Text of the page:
Columnist

Amid all the coverage of the National School Walkout, one moment in particular seems especially popular among conservatives: the kids in Tennessee who used the opportunity to rip down an American flag and, allegedly, hop on the roof of a police car.

Unfortunately, it is difficult for even a well-organized march to police its fringe hard enough to stop this sort of thing. So the day after a protest frequently devolves into opponents gleefully sharing photos of outrageous behavior, while supporters retort: “That’s not who most of us were!”

But this time, supporters have another defense available: “C’mon, these are kids.”

And indeed, the kids in the video don’t really look like dedicated radicals trying to express their contempt for their country; they look like teenagers having a bit of fun. Searching for some deeper ideological content is like trying to decode secret messages in a bowl of alphabet soup.

 But if you are prone to write off the events in Tennessee as an example of kids being kids — or to say the same of militant protesters disrupting college campuses, or to condemn people who criticize the views of Parkland, Fla., high school student David Hogg on the grounds they shouldn’t be mean to a 17-year-old — then consistency demands that you apply the same standards to the walkouts. Which is to say, they’re kids, and we discount their views and actions accordingly.

The idea that children, in their innocence, have special moral insight goes back a long way in Western culture — perhaps to the biblical injunction that, “Except ye be converted, and become as little children, ye shall not enter into the kingdom of heaven.” It has, of course, always warred with some variant of the belief that “children should be seen and not heard” — that children are not yet ready to hold up their end in adult conversations.

So when does the special moral insight of children manifest itself? When they are telling us that algebra is a stupid waste of time and the drinking age should be 14? No, funnily enough, children are only gifted with these special powers when they agree with the adults around them. Our long-standing cultural dichotomy lets adults use them strategically in political arguments, to push them forward as precious angels speaking words of prophecy to make a point, and then say, “hush, they’re just kids” when the children mar that point by acting like, well, children.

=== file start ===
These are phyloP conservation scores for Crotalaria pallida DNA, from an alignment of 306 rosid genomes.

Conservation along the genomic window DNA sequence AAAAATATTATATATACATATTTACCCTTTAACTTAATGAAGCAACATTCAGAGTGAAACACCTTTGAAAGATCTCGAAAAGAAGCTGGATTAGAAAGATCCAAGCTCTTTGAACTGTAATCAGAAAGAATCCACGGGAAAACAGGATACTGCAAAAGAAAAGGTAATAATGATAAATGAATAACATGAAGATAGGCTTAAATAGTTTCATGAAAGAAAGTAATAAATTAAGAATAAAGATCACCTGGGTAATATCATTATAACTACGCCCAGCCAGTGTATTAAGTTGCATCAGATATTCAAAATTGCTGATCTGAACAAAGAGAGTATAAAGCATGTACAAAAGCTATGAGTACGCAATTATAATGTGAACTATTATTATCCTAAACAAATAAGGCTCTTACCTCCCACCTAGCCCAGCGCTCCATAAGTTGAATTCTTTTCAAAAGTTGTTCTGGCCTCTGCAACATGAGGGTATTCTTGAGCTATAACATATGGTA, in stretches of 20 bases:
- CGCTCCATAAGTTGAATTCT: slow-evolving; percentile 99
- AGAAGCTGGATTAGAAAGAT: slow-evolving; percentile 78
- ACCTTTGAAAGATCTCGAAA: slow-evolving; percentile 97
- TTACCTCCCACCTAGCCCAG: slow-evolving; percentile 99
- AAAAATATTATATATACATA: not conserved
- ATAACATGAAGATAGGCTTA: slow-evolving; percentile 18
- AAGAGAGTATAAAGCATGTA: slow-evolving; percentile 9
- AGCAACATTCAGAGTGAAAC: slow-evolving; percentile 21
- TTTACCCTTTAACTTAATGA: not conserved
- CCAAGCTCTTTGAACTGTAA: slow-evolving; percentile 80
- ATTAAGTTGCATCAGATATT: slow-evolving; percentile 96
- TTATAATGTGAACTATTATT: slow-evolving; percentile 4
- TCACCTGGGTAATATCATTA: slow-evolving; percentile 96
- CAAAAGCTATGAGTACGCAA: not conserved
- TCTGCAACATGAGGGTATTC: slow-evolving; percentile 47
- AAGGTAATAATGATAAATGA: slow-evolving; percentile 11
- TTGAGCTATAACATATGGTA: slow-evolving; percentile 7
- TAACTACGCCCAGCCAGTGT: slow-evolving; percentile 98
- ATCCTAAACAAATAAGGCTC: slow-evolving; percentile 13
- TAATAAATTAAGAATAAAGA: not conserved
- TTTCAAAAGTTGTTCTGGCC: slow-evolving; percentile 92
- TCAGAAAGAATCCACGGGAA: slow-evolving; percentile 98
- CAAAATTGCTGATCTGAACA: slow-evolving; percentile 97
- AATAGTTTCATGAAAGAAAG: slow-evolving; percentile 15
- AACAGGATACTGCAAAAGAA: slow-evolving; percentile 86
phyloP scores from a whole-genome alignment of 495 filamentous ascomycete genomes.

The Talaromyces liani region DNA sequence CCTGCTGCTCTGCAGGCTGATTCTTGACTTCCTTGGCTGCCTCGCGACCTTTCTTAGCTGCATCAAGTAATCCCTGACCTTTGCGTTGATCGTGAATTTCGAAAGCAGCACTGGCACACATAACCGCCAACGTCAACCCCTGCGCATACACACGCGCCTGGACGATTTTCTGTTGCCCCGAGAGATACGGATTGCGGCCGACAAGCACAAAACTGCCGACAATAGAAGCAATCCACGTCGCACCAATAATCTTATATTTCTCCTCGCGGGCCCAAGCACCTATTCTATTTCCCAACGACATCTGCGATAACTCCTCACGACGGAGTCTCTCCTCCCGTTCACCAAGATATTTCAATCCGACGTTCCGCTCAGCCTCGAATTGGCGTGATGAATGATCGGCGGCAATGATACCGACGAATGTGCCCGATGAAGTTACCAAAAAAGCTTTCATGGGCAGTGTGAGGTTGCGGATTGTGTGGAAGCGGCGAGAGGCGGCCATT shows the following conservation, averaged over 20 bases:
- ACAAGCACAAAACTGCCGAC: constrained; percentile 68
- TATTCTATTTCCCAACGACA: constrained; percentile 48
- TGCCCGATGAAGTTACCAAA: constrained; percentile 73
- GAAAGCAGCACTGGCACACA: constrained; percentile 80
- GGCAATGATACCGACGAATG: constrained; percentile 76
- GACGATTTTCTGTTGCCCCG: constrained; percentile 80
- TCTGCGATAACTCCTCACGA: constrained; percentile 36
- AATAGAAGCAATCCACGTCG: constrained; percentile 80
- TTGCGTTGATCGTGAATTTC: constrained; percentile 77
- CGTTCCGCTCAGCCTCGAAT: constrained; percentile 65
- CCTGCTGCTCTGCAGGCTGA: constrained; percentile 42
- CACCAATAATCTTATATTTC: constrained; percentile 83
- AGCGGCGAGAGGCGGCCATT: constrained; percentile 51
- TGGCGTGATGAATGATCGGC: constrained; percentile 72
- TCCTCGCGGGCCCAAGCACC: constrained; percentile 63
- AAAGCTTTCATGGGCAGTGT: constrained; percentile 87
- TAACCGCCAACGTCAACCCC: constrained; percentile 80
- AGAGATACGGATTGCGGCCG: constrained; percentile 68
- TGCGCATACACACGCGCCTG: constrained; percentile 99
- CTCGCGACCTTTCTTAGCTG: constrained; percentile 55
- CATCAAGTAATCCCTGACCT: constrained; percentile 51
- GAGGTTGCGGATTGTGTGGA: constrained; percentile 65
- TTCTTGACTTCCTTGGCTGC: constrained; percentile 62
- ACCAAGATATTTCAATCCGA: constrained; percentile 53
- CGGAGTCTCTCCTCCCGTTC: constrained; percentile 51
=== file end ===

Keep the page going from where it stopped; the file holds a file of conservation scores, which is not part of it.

Adult organizations helped organize the walkouts, while casting them as a pure expression of youthful insight. Liberal communities proudly enabled the walkouts; liberal parents posted gushing accounts of their children’s protests on Facebook; liberal elite universities rushed to assure kids that walking out wouldn’t hurt them on college applications. Conservative communities, meanwhile, threatened to enforce the rules against disrupting class time. So the protests often ended up a better reflection of adult priorities than childish wisdom.

That is not to say many of the kids aren’t entirely sincere; undoubtedly, many are, passionately so. On the other hand, a friend of mine with a teenage son recently expressed concern on just this point. She lives in an ultraliberal college town, and is herself ultraliberal (she told me on the same visit that she tries to not read too many of my columns for fear it would impair our friendship). But, she said, she hated the fact that there was no easy way for her son to sit out the demonstration. The teachers were all for it, and refusing to participate would mark him as a troublemaker; the peer pressure from fellow students was enormous.

The reluctance to stand out from your peers is strongest in high school, especially with college admissions on the line. We should take that into account when we talk about how many students demonstrated on Wednesday, as well as the fact many students will happily leave class for any reason.

Kids today do know something that the rest of us don’t: what it’s like to be kids today. But the rest of us do remember what it was like to be kids . If children really were special repositories of virtue, then it is doubtful so many people would recall their school days as the lifetime peak of personal meanness — both receiving and giving. And while teenagers are near the peak of their ability to absorb information, they are decades from the peak of “crystallized intelligence” — their stock of knowledge about the world, or what we might call “wisdom.” Which is why so many of us wince a little to recall all the stupid stuff we once said and did. 

That is not to say that gun-control advocacy is stupid. But if you wouldn’t be swayed by a 17-year-old’s passionate advocacy for a lower drinking age — or for that matter, their ideas about Federal Reserve policy — then you should probably apply those same cautions to their other views, especially when they’re under so much pressure to conform. There’s nothing particularly wrong with Wednesday’s mass walkouts. But there’s nothing especially right about them either.

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